David H. Koch Theater
New York, New York
April 23, 2014
-- by Jerry Hochman
New York balletgoers are a reasonably savvy and particularly opinionated crowd. So when the curtain came down on Angelin Preljocaj’s “Snow White” at its opening New York performance, the audience response was revealing. From my vantage point, an unusually large number of audience members, perhaps a third, exited the theater rapidly, as if escaping uncomfortable confinement (and not because the piece was long and they were racing to catch a train). Of those who remained, more than half politely applauded. But there was a sizable group standing and cheering, many more than one would expect even from a partisan opening night audience. “Snow White” engenders that kind of mixed response. The piece is filled with stunningly inventive stagecraft, but also suffers from the kind of artistic excess that marred Mr. Preljocaj’s “Spectral Evidence” (which he created for New York City Ballet) and that makes the piece look not just different, but strange. Even though there’s a lot to like in “Snow White,” just as there is in “Spectral Evidence,” this visual eccentricity diminishes the impact of the piece because the focus becomes the stagecraft rather than the story or the choreography.
In its Grimm Brothers incarnation, initially published in 1815 and ‘finally’ revised in 1854, “Snow White,” like many other folk/fairy tales of the period, relies on dark magic and strange occurrences to convey its message. That it was adapted into a classic animated movie that made ‘Grumpy’ and ‘Sneezy’ familiar names is unfortunate, because this Disneyfied version desensitizes viewers with a sugar-coated cleansing of a tale that in its original form is filled with violence and brutality.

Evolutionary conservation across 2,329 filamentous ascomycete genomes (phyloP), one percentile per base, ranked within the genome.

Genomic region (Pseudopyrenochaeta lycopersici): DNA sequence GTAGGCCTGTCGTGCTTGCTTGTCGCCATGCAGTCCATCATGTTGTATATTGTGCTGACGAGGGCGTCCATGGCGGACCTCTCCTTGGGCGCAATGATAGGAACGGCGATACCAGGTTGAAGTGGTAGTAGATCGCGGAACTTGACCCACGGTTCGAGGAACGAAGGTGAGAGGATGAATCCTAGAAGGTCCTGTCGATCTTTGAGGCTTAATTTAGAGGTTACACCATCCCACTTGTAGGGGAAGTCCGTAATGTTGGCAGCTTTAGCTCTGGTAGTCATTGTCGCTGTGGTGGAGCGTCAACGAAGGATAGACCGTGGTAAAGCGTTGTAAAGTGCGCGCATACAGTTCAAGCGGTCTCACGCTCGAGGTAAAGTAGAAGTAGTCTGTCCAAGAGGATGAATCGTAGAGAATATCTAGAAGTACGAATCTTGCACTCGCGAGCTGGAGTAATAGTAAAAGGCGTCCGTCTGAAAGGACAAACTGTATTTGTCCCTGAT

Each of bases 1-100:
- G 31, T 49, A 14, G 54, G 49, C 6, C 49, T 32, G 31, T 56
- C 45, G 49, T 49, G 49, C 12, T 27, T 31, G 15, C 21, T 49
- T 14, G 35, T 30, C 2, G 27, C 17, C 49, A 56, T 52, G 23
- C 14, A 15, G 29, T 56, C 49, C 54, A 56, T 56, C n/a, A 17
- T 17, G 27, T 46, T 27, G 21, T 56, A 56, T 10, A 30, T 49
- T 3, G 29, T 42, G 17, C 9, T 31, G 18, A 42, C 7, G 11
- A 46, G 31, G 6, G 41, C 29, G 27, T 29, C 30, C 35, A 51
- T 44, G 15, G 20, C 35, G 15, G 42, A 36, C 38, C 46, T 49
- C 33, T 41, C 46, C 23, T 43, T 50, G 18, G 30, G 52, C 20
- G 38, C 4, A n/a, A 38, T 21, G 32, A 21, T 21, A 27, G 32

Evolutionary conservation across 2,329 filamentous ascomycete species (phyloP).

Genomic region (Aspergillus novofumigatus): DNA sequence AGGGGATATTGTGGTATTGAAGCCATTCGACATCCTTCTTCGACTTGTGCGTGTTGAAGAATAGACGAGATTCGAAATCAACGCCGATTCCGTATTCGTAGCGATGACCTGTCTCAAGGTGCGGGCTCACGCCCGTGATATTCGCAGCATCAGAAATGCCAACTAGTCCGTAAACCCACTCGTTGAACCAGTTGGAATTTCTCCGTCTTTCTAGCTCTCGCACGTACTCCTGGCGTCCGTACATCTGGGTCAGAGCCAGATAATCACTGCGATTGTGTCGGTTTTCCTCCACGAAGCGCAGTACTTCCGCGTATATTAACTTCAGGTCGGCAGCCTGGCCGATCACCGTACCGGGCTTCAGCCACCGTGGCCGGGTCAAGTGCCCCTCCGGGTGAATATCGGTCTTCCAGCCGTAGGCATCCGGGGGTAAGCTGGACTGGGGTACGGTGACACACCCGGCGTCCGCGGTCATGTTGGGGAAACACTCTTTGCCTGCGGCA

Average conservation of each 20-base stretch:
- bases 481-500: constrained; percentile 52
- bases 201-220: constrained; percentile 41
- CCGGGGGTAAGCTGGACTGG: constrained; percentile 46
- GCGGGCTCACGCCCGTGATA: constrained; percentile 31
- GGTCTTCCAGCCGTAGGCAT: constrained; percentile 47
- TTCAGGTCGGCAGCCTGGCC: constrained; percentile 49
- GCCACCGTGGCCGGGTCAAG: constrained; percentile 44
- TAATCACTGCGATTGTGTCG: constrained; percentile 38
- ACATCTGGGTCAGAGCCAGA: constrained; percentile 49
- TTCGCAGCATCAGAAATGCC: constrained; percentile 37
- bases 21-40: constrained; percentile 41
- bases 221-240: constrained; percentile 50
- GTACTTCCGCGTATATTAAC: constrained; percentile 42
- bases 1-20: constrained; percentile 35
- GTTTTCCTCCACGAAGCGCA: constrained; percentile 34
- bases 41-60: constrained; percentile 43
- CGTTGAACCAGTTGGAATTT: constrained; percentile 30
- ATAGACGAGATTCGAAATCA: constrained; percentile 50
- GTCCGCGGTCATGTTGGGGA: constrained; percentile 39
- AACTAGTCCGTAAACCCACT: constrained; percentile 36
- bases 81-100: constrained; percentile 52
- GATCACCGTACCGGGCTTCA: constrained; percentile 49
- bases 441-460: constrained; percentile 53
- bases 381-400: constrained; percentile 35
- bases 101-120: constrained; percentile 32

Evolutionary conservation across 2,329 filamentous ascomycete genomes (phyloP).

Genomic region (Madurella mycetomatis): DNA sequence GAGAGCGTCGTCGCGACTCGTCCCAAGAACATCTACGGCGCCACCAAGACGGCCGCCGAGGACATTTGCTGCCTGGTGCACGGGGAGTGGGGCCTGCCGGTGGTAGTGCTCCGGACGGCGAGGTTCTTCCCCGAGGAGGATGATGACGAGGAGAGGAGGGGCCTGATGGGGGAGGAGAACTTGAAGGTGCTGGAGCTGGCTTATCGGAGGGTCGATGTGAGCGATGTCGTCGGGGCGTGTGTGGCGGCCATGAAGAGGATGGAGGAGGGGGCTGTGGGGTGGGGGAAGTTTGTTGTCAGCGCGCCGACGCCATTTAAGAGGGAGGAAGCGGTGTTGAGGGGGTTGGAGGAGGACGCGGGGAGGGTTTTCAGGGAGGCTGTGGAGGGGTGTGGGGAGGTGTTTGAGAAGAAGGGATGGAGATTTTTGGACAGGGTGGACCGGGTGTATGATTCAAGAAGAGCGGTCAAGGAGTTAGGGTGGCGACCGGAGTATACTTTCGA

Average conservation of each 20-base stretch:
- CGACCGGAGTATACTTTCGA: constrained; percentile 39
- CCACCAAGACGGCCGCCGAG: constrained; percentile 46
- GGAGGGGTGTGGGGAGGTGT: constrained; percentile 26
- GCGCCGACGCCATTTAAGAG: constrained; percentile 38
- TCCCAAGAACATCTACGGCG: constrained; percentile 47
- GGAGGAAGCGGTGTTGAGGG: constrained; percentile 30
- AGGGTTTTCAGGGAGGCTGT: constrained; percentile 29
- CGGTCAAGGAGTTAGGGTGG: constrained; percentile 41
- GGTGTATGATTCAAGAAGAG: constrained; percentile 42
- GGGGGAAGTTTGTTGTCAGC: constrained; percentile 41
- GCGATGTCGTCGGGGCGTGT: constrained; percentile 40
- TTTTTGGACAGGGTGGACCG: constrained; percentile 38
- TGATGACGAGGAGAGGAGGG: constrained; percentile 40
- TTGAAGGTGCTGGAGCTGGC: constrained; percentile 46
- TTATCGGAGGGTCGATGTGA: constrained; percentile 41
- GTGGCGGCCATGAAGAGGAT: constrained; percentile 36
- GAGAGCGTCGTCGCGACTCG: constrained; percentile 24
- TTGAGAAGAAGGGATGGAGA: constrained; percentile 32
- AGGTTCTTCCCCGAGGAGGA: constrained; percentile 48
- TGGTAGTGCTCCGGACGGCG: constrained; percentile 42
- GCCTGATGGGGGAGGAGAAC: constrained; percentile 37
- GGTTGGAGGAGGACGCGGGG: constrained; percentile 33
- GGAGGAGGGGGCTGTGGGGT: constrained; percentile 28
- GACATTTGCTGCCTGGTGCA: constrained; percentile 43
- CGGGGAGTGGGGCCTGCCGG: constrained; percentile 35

The Grimm story tells of a queen who, while pregnant, pricks her finger on a sewing needle, dripping drops of blood on the white snow that had gathered on the black windowsill. She dreams that her child will be as beautiful as that image: skin white as snow, lips red as blood, and hair black as ebony. The queen gives birth to a daughter fitting that description, but dies in childbirth.
Fast forward. The King is remarried to a vain, controlling woman who owns a magic mirror that truthfully responds to questions – sort of a medieval Google with voice capability. Every day, this Queen/Stepmother (hereafter simply the Queen) asks the mirror to identify the fairest in the land, and every day the mirror searches its memory bank and surveillance cameras and tells the Queen that she is. Then one day, after Snow White has grown into a beautiful young seven year old, the Mirror tells the Queen that the fairest in the land is Snow White.
Growing more furious with each passing day (Snow White matures quickly), the Queen ultimately vows to eliminate the competition. She hires a local hitman, a Huntsman, to take Snow White into the woods and kill her, and to bring back some of the girl’s organs to eat (maybe with some fava beans and a nice chianti). But the Huntsman, perhaps somewhat smitten with the young innocent girl, spares her – figuring that she’d die of forest evils anyway (he may have been smitten, but he’s no prince charming). To mollify the Queen, the Huntsman kills a young boar instead, and brings some choice boar organs to the Queen to eat. But when she next does a Mirror search, the Mirror still insists that Snow White is the fairest in the land, and the Mirror doesn’t lie. So the Queen knows she’s been deceived, and vows to do the job herself.
Meanwhile, back in the forest, Snow White stumbles on an abandoned cottage. Searching for food and a comfortable place to sleep, she ransacks the place, finds a mattress, and sleeps (if she were a blonde she’d have been called Goldilocks). Soon thereafter, seven Dwarfs who just happen to live there return, and demand an explanation. They and Snow White reach a deal: she can stay, but she has to clean and cook for them. The sleeping and bathroom arrangements must have been interesting, but it worked for them.